Thursday, January 30, 2014

The Old Hermit

The subject of my poem today (Elisha Reavis) was a real person who lived (1827-1896) in Arizona’s harsh Superstition Mountains at a time before the area became a state. The Apache Indians considered it their land and were a constant threat.

They gave the “Old Hermit” a wide berth because of their fear of his rifle. He was regarded as an excellent marksman.  In addition to the Indian treat, he faced a very harsh dry environment with summer temperatures well over 100 degrees F.

Despite the unfavorable conditions, Elisha was able to garden farm about 20 acres on which he planted apple trees and grew various vegetables. Mules helped him with the physical task of preparing the land. He used pack mules to take his produce to nearby local towns to sell and create an income. 

It was on one of his trips to town that he died at nearly 70 years of age. His body was found badly ravished by either wildlife or his own dogs. His near-starved mules were tied nearby. His remains were buried in a nearby Indian ruins because that was the only place where the ground was soft enough to dig.

The photo, found on the internet, was probably the quality of the day. Enjoy the poem . . . .


In the early 1800’s he (Elisha) joined this world in style
Grew up, got educated and, even taught for a while
Then the gold fever struck him with all its zest
He packed up his belongings and headed out west

California was where he landed and worked a gold claim
But for him, a “49’er-type” gold strike was not in the game
He had a wife and new daughter, which he left behind
As Arizona became his new search for gold to be mined

They called him the “Old Hermit”, the name fit him well
As deep in the Superstition Mountains he did dwell
An extremely hostile environment to say the least
A challenge to survive for both man and beast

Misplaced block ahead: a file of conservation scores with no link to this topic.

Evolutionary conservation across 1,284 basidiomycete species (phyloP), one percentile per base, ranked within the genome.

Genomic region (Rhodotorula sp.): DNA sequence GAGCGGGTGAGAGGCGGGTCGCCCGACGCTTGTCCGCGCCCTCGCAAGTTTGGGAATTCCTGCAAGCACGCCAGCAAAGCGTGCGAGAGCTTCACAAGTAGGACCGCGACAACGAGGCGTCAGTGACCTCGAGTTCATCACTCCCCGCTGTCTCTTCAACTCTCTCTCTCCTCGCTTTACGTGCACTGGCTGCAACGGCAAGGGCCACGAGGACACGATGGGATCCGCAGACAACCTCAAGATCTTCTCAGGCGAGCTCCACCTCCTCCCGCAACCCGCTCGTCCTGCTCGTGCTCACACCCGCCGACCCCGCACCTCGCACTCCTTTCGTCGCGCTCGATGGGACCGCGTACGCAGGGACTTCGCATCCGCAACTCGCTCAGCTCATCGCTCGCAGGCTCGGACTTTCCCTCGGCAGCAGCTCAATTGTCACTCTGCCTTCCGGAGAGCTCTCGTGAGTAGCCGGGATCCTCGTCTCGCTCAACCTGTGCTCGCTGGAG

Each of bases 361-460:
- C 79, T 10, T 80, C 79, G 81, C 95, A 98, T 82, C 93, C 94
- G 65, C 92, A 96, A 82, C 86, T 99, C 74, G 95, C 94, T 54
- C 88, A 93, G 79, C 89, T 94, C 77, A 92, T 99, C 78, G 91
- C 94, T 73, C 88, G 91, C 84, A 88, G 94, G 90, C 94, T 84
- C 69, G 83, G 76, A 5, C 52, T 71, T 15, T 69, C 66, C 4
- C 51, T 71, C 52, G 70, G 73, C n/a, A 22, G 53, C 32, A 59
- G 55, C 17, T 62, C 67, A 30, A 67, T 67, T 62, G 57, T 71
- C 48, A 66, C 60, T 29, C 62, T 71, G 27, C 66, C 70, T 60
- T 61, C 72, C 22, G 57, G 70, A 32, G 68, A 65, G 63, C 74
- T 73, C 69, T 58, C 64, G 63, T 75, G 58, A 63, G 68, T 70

There’s no pay for “hunting” gold and man must eat
So he gardened, planted fruit trees; shot wildlife for meat
Fruit and veggies he regularly took by pack-mule to town
Selling to townsfolk; then back to his ranch before sundown

No one knows when or, if ever, he had a clean shave
And when it came to bathing, the water he choose to save
Many landmarks bear his last name “Reavis” to this day
He truly became a legend in his own time, in his own way

                                          Poem by Herm Meyer


In today’s world, Reavis Ranch is the destination of a serious hike. The short hike is 16.1 miles and the longer one is 24.5 miles . . . . in and out. They can be done as a day hike, but a stay overnight at the ranch may be better. Apple trees are still growing there and it is a favorite hike for the hardy to go into the ranch for apples.

I have personally made the hike in the fall for apples. I had so many apples in my backpack that the trip out was extremely difficult! I spent the night there and I remember that we had water that came from a pipe that probably Elisha Reavis had driven into a spring source.

An interesting note to the saga of Reavis is the fact that he had a library of books unequaled in the Arizona territory at the time. . . He liked to read!

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